The latest data returned from Europe's Mars Express orbiter confirms there are substantial quantities of water-ice held at the Red Planet's south pole.
Mars Express will soon look for the subsurface water reservoir
Scientists say the spacecraft has seen the water-ice in three distinct zones: mixed with carbon dioxide, all on its own and in vast tracts mixed with dust.
The data was collected during the local summer when the southern cap was small.
Jean-Pierre Bibring and colleagues tell the journal Nature that the probe will map the water-ice changes over time.
The data was collected by a French-led instrument called Omega. This visible and infrared spectrometer is able to identify chemical elements thanks to the way sunlight is reflected off the planet's surface.
The Omega researchers believe the most interesting find is the mix of water-ice and dust which is present "along vast zones expanding down slope in stratified terrains, tens of kilometres wide, and tens of kilometres away" from the bright polar cap.
The darkness of the ice-dust mix explains why these reserves have not been observed before, the team says.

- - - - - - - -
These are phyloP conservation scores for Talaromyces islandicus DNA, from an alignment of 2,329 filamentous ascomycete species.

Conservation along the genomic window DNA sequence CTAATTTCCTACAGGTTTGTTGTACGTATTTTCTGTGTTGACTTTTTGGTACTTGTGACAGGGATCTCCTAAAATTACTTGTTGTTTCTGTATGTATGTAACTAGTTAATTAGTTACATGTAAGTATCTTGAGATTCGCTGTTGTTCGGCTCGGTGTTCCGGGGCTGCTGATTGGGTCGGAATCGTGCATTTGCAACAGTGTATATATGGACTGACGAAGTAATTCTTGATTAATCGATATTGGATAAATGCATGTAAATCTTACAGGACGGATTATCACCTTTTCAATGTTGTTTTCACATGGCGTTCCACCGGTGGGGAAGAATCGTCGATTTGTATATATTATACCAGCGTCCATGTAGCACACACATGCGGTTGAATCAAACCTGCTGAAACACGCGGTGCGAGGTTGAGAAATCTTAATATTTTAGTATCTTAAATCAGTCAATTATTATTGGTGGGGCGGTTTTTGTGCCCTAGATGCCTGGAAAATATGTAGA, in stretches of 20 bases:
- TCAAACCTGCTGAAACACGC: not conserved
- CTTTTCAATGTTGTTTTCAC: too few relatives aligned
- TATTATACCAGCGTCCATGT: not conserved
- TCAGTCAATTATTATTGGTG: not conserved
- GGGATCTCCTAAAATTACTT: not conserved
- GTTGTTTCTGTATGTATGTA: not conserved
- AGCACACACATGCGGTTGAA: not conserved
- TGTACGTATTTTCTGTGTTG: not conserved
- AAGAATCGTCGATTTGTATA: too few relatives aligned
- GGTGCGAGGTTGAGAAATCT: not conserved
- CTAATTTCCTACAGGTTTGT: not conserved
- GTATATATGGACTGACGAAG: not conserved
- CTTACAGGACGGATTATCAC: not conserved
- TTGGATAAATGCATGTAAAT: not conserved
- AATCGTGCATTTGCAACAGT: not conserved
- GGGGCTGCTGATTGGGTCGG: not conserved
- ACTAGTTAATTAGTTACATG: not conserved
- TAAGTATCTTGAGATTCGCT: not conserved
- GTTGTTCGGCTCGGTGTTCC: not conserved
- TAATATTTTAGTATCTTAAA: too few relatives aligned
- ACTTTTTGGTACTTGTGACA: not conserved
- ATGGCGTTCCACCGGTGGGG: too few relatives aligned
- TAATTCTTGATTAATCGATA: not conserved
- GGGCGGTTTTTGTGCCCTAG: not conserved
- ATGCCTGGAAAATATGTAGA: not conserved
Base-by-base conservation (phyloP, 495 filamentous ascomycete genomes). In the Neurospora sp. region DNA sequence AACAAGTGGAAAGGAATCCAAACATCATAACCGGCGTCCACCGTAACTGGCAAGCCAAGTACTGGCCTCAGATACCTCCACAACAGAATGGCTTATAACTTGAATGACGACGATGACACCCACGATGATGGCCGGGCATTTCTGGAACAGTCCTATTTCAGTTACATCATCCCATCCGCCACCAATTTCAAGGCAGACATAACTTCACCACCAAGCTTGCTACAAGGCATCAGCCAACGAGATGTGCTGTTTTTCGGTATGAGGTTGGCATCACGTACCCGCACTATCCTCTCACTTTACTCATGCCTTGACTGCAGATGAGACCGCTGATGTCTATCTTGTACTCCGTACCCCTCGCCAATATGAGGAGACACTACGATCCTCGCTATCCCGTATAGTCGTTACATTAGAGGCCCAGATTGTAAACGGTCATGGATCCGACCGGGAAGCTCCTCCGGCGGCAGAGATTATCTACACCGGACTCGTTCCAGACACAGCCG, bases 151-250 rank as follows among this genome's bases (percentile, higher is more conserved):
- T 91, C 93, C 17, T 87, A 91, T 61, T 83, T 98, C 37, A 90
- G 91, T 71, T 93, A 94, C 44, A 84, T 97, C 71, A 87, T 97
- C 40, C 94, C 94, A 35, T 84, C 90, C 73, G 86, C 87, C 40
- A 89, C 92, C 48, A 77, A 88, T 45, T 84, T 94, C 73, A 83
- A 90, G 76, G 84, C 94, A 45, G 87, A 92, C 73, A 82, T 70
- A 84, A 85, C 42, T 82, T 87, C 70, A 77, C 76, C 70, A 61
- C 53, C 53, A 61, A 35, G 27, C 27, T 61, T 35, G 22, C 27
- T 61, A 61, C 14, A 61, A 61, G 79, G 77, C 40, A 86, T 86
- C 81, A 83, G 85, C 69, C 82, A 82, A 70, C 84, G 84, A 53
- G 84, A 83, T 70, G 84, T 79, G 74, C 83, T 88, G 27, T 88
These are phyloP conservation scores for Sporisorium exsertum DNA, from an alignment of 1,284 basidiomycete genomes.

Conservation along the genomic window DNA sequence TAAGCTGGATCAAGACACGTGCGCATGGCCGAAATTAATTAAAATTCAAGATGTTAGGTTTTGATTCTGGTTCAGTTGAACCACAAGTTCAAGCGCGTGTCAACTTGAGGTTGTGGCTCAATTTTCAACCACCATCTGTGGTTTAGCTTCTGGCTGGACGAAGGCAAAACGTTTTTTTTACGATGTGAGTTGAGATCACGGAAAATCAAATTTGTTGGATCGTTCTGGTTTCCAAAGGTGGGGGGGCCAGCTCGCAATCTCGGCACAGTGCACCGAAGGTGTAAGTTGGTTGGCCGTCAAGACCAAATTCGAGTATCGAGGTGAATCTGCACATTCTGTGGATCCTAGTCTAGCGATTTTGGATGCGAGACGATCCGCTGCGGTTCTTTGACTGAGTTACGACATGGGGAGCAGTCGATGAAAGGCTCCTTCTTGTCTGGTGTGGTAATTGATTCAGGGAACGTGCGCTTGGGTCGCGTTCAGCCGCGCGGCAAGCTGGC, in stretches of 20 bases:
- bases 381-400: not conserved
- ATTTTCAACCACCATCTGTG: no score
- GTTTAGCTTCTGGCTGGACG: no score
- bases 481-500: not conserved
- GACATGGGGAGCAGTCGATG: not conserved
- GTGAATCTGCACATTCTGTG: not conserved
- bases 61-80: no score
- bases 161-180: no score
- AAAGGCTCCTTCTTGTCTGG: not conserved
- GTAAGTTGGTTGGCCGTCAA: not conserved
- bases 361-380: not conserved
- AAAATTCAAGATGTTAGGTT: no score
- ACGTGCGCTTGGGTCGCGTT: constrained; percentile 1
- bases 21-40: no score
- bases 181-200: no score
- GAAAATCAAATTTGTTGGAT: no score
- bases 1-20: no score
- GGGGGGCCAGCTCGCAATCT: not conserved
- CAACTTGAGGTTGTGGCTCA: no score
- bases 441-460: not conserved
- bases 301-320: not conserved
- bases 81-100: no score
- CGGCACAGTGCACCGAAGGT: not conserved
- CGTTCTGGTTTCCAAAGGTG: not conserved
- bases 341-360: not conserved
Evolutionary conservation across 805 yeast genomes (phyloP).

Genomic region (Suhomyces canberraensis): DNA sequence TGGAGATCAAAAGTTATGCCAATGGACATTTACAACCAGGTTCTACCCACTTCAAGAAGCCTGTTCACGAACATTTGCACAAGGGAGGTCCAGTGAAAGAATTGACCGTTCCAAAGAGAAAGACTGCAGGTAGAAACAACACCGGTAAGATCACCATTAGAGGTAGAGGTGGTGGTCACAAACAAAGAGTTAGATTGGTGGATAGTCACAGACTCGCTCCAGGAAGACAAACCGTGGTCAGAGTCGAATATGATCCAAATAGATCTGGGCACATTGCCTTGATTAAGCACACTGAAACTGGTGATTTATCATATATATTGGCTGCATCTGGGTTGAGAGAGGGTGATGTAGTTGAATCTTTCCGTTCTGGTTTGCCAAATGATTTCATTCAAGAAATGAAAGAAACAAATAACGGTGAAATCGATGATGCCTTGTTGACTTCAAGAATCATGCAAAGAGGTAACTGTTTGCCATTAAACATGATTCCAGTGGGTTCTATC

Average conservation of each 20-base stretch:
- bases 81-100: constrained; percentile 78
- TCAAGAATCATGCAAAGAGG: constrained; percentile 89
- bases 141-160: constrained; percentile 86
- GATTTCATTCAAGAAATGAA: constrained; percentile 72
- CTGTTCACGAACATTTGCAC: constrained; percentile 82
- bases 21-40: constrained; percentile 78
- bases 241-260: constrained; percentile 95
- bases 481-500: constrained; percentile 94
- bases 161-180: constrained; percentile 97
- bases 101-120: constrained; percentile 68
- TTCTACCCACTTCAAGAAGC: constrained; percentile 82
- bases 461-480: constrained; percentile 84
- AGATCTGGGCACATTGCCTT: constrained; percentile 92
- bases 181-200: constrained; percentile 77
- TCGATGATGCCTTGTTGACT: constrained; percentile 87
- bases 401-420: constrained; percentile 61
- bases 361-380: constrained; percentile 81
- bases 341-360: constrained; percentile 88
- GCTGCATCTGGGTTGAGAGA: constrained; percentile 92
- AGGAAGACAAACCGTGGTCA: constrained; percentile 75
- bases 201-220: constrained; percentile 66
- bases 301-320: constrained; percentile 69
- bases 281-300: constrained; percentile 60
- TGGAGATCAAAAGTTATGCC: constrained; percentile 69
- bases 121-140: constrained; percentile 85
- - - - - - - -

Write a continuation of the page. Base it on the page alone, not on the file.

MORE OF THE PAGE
The ratio of dust to frozen water varies and there appears to be no correlation with local topography. It is thought the dust is included with the ice when the water precipitates out of the atmosphere.
Although a range of studies have now established the southern cap contains huge quantities of water-ice, the question has remained about the extent to which this is mixed with frozen carbon dioxide.
"We know now that carbon dioxide's only a very thin veneer of ice over a much larger body of water," Professor Bibring, from the Institute of Space Astrophysics, Orsay, told BBC News Online.
He said there appeared to be much more water in the southern polar ice cap than anywhere observed so far on Mars - but this did not mean it was necessarily the prime water reservoir on Mars.
A better idea of how much water-ice is retained on the planet will be gained when Mars Express deploys the Marsis (Mars Advance Radar for Subsurface and Ionospheric Sounding) instrument from May.
It should enable a volume to be determined for the surface water-ice seen by Omega at the south pole and compare this with the volume of water thought to lurk below the Martian surface.
It is this subterranean permafrost that has been considered up until now as the major Mars water reservoir.
Omega is now looking at Mars' northern polar region. Its cap has long been thought to be composed mainly of water-ice.